With this recent cold snap, I've held off harvesting from my winter garden. The cold frames have been firmly shut for over a week and I've left the mini hoop tunnels hunched in the the garden surrounded by insulating snow, waiting until the extreme temperatures have become more seasonal. The only beds I have been harvesting from are the ones that were mulched in late autumn and hide a buried treasure of super-sweet root crops.
Protecting hardy vegetables with an insulating layer of mulch is perhaps the simplest and most cost effective way to extend the harvest of root crops, as well as vegetables like leeks, brussels sprouts, kale, collards, winter cabbage and even kohlrabi. Yet, there are several other ways that you can put ‘the magic of mulch' to use in your vegetable garden. For example, I also use mulch to protect against winter erosion and have had great success with the technique known as ‘sheet mulching'. Not only does it enrich the soil, but it also attracts an abundance of earthworms.
3 Ways to put mulch to work:
1) To Extend the Harvest - Like most avid vegetable gardeners, I learned early on that many fall and winter vegetables, such as carrots, taste better after they have been sweetened by a few frosts. The same rule applies to parsnips, beets, brussels sprouts and even the leafy foliage of kale. These cold season crops are seeded in mid-summer and by late November, it's time to top the bed with a one-foot thick blanket of shredded leaves or straw and add a fabric cover like an old sheet or row cover to keep the mulch in place over winter. Anytime we want to harvest, we just push back the cover, move aside the leaves and dig in the soft soil for our veggies.
2) Preventing Soil Erosion - By mid-autumn, most of our garden beds are filled with cold tolerant vegetables for a winter harvest, but a few of the beds lie empty, with the remnants of late summer and early autumn crops. At this point, it's too late to seed additional edibles and so these beds will remain vacant until the following spring. I don't, however, want to lose any of my rich garden soil to winter erosion, so I top the beds with a mulch like straw, shredded leaves or chopped seaweed, which will also help prevent weed growth. Once spring arrives, the remains of the mulch should be removed and composted or dug into the garden to enrich the soil, giving it a few weeks to decompose before you plan on planting.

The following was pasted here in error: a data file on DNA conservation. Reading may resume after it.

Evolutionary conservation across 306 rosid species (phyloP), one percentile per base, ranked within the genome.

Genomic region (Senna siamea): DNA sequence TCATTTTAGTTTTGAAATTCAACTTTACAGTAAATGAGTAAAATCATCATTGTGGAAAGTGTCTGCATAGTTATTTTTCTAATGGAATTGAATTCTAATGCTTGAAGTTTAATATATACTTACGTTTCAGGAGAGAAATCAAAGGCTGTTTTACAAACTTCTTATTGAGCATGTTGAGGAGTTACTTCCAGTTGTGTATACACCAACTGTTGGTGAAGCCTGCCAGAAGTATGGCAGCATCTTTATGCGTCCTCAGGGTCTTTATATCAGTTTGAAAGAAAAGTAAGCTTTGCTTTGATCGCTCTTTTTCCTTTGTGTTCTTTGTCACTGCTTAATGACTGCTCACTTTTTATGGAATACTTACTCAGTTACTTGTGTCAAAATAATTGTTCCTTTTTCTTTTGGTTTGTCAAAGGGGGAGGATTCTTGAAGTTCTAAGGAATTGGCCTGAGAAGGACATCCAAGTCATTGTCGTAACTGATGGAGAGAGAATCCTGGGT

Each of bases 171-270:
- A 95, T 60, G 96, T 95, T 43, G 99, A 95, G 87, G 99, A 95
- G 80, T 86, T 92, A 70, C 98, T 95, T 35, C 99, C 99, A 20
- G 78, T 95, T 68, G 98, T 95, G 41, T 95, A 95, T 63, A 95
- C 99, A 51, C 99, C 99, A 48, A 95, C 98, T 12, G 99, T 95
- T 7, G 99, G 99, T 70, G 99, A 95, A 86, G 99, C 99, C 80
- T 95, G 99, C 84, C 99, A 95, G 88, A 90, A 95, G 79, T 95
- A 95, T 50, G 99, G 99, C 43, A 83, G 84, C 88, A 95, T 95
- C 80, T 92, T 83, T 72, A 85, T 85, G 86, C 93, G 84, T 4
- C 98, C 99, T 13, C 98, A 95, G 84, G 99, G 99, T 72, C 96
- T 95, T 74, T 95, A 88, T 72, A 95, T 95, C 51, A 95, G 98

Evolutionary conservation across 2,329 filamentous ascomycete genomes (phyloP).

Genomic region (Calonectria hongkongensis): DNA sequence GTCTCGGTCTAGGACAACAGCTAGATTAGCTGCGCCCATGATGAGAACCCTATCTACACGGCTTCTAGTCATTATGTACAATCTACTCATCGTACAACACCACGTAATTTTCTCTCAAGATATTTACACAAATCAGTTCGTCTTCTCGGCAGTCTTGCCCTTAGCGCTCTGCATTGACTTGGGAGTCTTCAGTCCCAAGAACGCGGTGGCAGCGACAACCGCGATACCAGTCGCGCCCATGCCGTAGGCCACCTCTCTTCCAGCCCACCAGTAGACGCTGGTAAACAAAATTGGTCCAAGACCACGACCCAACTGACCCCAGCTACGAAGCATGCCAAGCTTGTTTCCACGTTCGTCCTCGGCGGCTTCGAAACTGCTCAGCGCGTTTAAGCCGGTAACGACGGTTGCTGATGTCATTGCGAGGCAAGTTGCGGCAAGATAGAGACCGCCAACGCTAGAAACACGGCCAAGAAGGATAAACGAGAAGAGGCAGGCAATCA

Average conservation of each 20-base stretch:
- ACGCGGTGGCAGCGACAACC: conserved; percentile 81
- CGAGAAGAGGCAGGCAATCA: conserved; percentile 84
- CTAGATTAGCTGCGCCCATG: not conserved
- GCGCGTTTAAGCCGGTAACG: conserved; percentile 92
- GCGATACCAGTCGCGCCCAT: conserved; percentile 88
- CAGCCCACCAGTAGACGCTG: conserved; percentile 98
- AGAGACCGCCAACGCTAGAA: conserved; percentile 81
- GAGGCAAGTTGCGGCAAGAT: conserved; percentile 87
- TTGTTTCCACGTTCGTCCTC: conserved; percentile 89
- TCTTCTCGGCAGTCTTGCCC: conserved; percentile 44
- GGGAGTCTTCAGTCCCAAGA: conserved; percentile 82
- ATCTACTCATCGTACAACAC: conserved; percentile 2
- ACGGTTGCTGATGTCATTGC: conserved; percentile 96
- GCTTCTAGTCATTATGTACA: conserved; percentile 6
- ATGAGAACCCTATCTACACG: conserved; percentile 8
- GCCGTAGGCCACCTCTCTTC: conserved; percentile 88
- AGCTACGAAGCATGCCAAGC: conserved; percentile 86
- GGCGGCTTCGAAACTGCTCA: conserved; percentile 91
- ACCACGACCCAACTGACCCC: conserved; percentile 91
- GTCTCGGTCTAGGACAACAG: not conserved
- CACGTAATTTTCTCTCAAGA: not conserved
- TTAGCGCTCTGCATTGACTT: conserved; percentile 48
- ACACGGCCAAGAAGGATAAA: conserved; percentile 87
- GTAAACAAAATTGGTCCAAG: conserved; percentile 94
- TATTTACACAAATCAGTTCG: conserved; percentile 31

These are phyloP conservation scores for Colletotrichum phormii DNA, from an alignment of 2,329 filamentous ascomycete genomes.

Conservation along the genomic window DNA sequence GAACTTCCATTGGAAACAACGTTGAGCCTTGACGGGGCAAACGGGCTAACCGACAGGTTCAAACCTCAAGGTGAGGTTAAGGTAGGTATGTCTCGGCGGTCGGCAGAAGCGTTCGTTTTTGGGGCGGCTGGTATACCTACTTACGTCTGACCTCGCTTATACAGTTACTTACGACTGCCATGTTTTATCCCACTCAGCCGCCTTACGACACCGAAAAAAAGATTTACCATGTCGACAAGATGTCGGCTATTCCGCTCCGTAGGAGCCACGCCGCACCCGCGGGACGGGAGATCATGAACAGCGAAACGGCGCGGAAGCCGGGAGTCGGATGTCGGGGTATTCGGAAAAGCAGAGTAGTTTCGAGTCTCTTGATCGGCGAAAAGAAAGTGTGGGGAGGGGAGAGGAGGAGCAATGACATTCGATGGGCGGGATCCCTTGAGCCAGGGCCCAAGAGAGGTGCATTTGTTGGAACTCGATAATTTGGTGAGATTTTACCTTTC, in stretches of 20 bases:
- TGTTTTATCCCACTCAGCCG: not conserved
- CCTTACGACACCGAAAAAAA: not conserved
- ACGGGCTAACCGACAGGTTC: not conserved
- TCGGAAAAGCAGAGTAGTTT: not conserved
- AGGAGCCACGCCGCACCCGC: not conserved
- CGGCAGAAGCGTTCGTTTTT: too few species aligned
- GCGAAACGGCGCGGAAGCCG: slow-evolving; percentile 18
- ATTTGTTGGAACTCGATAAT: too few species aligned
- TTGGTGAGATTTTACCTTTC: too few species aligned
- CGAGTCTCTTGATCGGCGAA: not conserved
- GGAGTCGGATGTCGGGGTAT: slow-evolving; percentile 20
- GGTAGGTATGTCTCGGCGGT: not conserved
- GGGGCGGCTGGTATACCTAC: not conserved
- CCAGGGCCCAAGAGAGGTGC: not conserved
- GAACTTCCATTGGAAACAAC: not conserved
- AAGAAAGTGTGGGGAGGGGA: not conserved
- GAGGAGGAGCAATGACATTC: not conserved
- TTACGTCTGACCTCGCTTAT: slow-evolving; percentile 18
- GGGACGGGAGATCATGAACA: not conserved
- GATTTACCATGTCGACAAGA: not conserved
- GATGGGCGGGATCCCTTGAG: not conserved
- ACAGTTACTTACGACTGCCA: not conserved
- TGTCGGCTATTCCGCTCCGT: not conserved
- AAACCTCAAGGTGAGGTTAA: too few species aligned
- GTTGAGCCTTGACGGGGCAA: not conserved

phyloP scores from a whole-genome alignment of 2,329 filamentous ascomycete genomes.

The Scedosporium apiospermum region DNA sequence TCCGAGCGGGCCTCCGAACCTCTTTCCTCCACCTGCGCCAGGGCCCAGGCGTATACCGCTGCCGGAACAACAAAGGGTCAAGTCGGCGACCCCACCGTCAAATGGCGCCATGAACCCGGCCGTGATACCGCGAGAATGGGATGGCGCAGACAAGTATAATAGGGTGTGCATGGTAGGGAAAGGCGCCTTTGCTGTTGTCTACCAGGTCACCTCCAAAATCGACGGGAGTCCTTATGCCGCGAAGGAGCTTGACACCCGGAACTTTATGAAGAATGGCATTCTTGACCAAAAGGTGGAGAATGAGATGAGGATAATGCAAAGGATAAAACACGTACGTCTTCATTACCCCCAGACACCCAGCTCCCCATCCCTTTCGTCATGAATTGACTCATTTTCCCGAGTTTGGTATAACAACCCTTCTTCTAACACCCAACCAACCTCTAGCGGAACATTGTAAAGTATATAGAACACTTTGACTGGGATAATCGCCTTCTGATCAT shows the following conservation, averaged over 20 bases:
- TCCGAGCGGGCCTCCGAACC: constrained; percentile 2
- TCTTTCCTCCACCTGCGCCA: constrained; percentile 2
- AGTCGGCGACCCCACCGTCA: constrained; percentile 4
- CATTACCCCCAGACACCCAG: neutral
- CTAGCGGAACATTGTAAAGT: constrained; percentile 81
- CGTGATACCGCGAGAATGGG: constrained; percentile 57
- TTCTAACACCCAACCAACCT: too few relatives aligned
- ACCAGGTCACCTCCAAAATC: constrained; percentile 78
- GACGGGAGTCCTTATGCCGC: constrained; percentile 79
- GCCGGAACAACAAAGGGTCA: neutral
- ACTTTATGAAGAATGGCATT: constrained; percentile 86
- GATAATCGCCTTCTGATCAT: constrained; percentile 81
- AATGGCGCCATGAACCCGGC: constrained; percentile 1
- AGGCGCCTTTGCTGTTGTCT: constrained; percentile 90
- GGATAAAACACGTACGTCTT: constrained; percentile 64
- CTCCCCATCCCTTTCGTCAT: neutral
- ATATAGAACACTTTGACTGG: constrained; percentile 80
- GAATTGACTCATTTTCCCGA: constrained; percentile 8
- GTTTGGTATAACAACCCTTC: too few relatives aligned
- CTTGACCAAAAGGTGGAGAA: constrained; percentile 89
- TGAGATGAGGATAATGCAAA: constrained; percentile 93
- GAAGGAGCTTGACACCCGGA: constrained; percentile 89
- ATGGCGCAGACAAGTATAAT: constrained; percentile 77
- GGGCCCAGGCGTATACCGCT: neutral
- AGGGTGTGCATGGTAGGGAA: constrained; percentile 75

3) Soil Enriching or Starting a New Garden - Sheet mulching is a fun and easy way to build a new flower or vegetable garden with no digging required. To begin, you need to select your site and gather a variety of organic materials to that will be layered together and allowed to compost down, creating a rich planting bed. To make these layers, start by covering the grass or earth with cardboard or wet newspapers. Then add your layers, alternating ‘green' and ‘brown' materials. Green items are often called the ‘nitrogen' or ‘wet' materials and include things like kitchen scraps, coffee grounds, tea bags, seaweed, grass clippings and aged manure. For the brown or ‘carbon' materials, stick to items like shredded leaves, shredded newspaper or straw. Layer the materials so that your finished sheet mulch is at least 12 to 18 inches deep. Water and give the bed 4 to 6 weeks to break down before planting.
Niki Jabbour is the author of The Year Round Vegetable Gardener (2012 Book Award American Horticultural Society) and the host of The Weekend Gardener radio programme, which has gone dormant for the winter. Find her on facebook at twitter @NikiJabbour.